Every other food business owner and chef I’ve spoken to have the same goals in mind. If you have ideas for what business operators could be doing to help their employees or community at this time, please do not hesitate to comment with specific or broad suggestions.

Social distancing, good hygiene, and avoiding touching your face are the most important precautions you should be taking, but there are other ways to help stay healthy. First, as much as you can, try to get good sleep, reduce stress, eat well, and relax. Meta-analyses of scientific research show that long-term stress and fatigue can weaken your immune system’s response to infection, and a healthy immune system is your first line of defense not just against the coronavirus, but against a host of other pathogens that could get you sick and potentially take up valuable healthcare resources.

As difficult as it may be to keep your mind relaxed, now is not the time to stress about work or get angry about politics (or to stay up all night researching and writing articles, for that matter). Turn toward hobbies you know bring you comfort and relaxation. Play some video games. Do some puzzles. Spend time with your family.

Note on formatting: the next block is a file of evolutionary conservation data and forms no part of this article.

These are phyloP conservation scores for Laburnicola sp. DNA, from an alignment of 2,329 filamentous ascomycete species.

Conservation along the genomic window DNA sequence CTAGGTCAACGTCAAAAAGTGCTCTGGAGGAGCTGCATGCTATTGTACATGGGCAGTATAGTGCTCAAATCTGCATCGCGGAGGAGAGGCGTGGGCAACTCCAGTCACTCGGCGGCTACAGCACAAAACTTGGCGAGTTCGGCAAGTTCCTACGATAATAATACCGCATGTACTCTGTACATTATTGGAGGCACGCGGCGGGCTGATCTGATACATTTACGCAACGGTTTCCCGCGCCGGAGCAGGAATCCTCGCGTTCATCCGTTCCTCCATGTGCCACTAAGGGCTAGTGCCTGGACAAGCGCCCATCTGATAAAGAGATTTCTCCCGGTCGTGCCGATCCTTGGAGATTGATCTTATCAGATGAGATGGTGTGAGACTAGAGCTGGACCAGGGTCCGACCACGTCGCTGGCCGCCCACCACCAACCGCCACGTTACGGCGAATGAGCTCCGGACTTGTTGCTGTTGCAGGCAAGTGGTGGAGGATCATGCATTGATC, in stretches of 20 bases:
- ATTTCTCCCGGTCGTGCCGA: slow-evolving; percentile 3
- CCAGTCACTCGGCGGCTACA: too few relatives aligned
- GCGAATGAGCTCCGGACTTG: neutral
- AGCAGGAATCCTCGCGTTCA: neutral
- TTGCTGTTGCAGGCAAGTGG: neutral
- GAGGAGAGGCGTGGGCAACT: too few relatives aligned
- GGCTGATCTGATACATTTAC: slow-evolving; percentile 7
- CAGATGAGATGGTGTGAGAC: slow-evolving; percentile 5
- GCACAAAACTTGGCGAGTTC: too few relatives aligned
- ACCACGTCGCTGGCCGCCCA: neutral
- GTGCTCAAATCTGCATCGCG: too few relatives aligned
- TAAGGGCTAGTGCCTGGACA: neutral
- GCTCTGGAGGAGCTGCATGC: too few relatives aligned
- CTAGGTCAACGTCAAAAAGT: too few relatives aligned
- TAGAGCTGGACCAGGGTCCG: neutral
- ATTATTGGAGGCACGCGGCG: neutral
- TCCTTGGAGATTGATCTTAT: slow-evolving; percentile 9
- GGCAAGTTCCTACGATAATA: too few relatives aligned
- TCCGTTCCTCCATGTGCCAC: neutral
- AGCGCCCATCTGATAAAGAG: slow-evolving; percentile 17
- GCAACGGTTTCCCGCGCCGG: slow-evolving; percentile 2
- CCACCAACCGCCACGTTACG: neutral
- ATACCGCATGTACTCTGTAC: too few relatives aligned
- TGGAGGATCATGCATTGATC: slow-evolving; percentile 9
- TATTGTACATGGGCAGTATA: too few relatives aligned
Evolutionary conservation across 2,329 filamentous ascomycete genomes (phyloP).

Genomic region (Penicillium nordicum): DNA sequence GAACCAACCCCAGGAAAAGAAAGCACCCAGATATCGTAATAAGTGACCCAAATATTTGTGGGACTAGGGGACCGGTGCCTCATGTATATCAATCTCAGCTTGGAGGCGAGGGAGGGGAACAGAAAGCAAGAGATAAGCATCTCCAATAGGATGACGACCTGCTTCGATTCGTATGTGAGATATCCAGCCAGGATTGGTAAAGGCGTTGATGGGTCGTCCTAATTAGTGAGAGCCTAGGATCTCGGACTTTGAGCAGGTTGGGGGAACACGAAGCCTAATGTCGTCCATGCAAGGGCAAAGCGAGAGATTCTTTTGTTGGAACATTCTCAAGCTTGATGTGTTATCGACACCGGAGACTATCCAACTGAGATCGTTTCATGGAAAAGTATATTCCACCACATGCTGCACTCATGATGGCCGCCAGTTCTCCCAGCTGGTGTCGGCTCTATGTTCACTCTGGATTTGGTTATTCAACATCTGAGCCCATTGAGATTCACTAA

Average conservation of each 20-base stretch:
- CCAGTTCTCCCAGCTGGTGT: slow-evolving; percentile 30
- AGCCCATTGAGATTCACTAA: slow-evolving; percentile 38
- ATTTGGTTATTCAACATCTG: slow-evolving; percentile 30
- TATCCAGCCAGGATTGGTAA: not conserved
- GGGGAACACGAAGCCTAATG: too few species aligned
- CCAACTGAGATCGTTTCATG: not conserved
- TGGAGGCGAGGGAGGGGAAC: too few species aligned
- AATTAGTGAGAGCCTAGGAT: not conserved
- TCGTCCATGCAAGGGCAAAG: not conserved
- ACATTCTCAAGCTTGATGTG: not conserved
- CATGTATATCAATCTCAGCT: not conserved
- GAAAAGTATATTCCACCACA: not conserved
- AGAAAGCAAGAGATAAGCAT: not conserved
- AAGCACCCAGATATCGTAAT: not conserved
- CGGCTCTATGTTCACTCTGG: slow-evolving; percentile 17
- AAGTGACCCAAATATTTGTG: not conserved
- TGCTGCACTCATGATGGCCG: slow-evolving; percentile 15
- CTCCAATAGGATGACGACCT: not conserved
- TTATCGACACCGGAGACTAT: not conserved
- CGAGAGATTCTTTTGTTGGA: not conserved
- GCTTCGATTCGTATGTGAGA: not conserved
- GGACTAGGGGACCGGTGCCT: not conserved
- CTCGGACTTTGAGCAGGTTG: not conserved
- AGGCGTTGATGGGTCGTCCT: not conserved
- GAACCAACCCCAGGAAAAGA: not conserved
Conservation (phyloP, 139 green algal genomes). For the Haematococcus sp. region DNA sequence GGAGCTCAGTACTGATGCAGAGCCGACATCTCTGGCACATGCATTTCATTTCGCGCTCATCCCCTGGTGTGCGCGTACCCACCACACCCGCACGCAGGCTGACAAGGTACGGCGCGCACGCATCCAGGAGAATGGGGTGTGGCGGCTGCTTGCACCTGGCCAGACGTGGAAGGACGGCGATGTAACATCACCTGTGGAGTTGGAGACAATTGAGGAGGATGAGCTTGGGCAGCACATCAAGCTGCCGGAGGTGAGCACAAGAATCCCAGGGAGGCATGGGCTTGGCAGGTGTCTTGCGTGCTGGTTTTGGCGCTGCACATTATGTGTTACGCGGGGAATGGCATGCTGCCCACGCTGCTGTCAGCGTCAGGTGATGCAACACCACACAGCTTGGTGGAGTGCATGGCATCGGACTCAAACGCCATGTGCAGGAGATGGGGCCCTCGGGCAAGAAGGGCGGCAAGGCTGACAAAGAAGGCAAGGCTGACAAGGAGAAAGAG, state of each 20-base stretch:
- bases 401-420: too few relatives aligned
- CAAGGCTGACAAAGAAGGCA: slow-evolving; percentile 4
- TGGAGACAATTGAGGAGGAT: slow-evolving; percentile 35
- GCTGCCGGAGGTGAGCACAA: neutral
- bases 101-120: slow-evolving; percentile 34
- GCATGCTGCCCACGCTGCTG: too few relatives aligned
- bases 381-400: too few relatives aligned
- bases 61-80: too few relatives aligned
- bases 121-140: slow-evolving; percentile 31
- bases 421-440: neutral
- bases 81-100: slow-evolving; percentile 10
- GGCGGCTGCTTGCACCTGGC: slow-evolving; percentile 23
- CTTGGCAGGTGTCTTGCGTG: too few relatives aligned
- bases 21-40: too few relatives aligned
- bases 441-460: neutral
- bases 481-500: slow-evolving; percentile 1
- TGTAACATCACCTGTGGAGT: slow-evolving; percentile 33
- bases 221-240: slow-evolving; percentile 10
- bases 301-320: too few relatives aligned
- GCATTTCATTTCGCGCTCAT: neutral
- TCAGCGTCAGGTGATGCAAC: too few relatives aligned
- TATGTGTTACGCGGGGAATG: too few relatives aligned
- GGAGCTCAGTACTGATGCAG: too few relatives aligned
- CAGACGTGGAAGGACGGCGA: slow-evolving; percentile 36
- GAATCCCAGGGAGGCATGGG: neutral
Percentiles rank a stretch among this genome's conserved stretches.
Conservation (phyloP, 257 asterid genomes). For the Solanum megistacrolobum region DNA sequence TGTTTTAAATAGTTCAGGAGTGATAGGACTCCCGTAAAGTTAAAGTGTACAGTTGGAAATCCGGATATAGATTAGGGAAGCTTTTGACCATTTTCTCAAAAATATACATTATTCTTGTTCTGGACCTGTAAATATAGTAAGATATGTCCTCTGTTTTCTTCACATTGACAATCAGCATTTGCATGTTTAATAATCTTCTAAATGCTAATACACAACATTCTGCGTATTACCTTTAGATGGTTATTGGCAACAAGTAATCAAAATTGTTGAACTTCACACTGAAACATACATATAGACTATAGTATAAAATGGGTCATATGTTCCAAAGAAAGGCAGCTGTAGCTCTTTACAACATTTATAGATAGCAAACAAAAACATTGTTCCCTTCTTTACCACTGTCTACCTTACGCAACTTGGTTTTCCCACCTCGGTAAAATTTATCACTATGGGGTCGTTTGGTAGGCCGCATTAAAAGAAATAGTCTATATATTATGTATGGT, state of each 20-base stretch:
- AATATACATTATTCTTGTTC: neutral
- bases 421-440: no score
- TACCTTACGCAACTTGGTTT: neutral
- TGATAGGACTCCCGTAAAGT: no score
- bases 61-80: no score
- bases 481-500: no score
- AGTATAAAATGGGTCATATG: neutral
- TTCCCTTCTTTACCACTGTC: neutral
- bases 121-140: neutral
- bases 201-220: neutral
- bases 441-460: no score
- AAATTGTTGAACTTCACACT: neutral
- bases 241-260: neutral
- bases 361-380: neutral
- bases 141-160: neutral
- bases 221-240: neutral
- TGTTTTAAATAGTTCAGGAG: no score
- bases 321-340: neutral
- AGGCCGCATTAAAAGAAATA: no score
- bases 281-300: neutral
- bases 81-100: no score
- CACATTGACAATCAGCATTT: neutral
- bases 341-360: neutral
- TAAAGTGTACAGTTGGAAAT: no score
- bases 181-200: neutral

One good way to keep yourself occupied. Clean your living space, especially hard, high-traffic surfaces. Wipe down counters, refrigerators, doors (especially the handles), and bathroom fixtures with an EPA-approved disinfectant cleaning product a couple of times a day, and more frequently if you are still going in and out of your house or handling packages that have been delivered to you.

(And if you’re the type of person that finds cooking and eating relaxing, well I know a great place to find recipes, a pretty good cookbook,** and a decent restaurant that’s still open for take-out in the Bay Area.)

If you order either my first book, The Food Lab or my upcoming children’s book Every Night is Pizza Night through that link, not only will 100% of my sales commission be going directly towards producing food to be served free of charge to needy families and individuals affected by school and business shut-downs in San Mateo, an additional 10% of the sale cost will go to a nationwide network of independent bookstores.

How can I help?

Aside from keeping yourself, your family, and your community safe by following distancing and hygiene protocols, the best way you can help is most likely at a local level. In my own research I’ve found that the organizations most in need are those addressing folks who were already food-insecure before the outbreak occurred. Homeless shelters and programs that distribute food to children and seniors seem to be particularly hard-up for monetary and food donations.